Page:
• Green beans
Strawberry plants
Photo by Farsai Chaikulngamdee on Unsplash

Touch

Plants that have interesting textures just beg to be touched and experienced. Bring these safe options into the garden and encourage visitors to touch them.

  • Sage
  • Lamb’s ear
  • Irish Moss
  • Ferns
  • Echinacea
Moss growing on rock
Photo by Jacob Li on Unsplash

Sound

Nature brings her own harmony to the garden but why not supplement with some soothing sounds?

  • Quaking grass
  • Fountain grass
  • Bamboo
  • Wind chimes
  • Water feature
Water feature for sensory garden
Photo by Dan Wayman on Unsplash

Your Sensory Garden Awaits

Create a sensory garden today in your own yard. Don’t have a garden? Create a sensory planter with lovely smelling herbs and flowers in a container. Don’t let space hold you back!

Rosemary, lavender, thyme, oregano and sage.
Rosemary, lavender, thyme, oregano and sage.

A sensory garden is a great place for children to explore and play. Design your garden with safe plants and elements for children with special needs. This type of garden is not only beneficial to children, but also for adults with dementia, anxiety, and depression.

Sensory Garden for children with special needs
Sensory Garden for children with special needs

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41 Replies to “Create a Sensory Garden”

    1. Love these ideas! I have a large backyard garden and it includes all of these elements, for the Joy and pleasure they bring. I had not thought about it in this way, however it is a sensory garden! Thanks for sharing.

    1. Honestly, I think it’s good for everyone, but especially children with special needs. I sit in my garden and try to be still and quiet my mind and listen to the nature speak.

  1. A sensory garden looks such a great idea! I would love to actually make something like this in my garden too. I might try to make a sensory planter instead, as I don’t have much space. Thanks for sharing this 🙂

    Isa

    1. The last picture of the planter with herbs is a mini-sensory garden. I encourage visitors to touch the leaves and run their hands across, then smell their hand. My daughter thinks it smells like pizza. It’s wonderful to breathe it in! You could easily do this in a small space. Thanks for reading.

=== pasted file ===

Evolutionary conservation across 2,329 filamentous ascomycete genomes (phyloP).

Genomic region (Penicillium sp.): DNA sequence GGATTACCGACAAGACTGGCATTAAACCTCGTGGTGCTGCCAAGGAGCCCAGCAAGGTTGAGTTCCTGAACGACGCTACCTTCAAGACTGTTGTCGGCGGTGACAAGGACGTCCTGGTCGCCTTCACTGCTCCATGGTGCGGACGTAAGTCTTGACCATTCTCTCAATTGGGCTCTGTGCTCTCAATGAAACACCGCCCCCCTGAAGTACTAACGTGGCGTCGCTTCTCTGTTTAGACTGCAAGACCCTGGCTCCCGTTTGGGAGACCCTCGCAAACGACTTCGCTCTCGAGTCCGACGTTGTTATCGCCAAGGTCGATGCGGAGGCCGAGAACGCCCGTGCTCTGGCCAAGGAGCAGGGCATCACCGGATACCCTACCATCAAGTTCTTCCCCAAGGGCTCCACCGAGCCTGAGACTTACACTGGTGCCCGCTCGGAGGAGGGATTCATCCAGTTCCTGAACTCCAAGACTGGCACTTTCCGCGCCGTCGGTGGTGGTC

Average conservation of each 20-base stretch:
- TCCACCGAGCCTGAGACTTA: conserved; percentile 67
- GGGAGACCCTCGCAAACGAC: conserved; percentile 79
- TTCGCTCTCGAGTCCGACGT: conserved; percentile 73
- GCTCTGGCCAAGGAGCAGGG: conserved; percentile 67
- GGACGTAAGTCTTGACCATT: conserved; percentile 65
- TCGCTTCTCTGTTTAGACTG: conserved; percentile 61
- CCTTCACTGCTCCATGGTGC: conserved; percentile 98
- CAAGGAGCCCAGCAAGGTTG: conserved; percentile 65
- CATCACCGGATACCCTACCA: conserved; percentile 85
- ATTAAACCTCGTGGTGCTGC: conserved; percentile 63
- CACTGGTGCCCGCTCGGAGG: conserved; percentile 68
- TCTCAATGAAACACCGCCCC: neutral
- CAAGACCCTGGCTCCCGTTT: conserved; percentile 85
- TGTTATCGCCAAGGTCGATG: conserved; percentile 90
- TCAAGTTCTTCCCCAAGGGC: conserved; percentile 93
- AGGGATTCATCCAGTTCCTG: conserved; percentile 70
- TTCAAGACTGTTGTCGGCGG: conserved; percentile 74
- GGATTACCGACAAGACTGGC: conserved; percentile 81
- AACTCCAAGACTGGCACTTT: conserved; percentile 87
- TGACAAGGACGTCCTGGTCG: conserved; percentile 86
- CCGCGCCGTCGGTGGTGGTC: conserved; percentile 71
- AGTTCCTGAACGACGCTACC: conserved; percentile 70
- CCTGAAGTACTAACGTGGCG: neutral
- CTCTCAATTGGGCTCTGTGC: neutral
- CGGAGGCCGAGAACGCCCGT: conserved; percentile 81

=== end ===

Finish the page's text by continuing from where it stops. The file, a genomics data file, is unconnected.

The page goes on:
2. I absolutely LOVE this – what a wonderful way to not only worth with sensory input, but also to teach a love of the natural world at the same time!

    1. Thank you Britt! I agree, now more than ever, we need to connect our children to nature and disconnect from the digital world. Thank you for your comments!

  3. What a fantastic idea! I don’t have a garden, but my parents always had a massive garden. It was always so peaceful to stroll through it as a child, and even as an adult now. People need to connect with nature; it has stopped in the 20th-21st century. Especially those with special needs, I can see how this could help them so much. Thank you for this post!

  4. A lovely post, filled with creative ideas! I love the sensory garden. When my daughter was little, I had a Waldorf-inspired family childcare and we incorporated many of these ideas into our environment. Fragrant herbs are loved by children, and so many fun activities can be done with them. Another cool thing I’ve seen in public gardens are chimes installed in the ground that children (and adults) can step on to create musical sounds.

    1. Thank you for the wonderful comments. You understand exactly what I was going for with this. I love just clearing the mind and using the senses to relax!

  5. I’ve never heard of a sensory garden, but I am really interested in doing this in my own yard. I think it would be perfect, especially with the ideas you wrote about.

    1. I wrote this with elders and special needs children in mind however, I think it’s good for everyone! A relaxing place to unplug and refresh. Thanks for your comments and I hope you try it!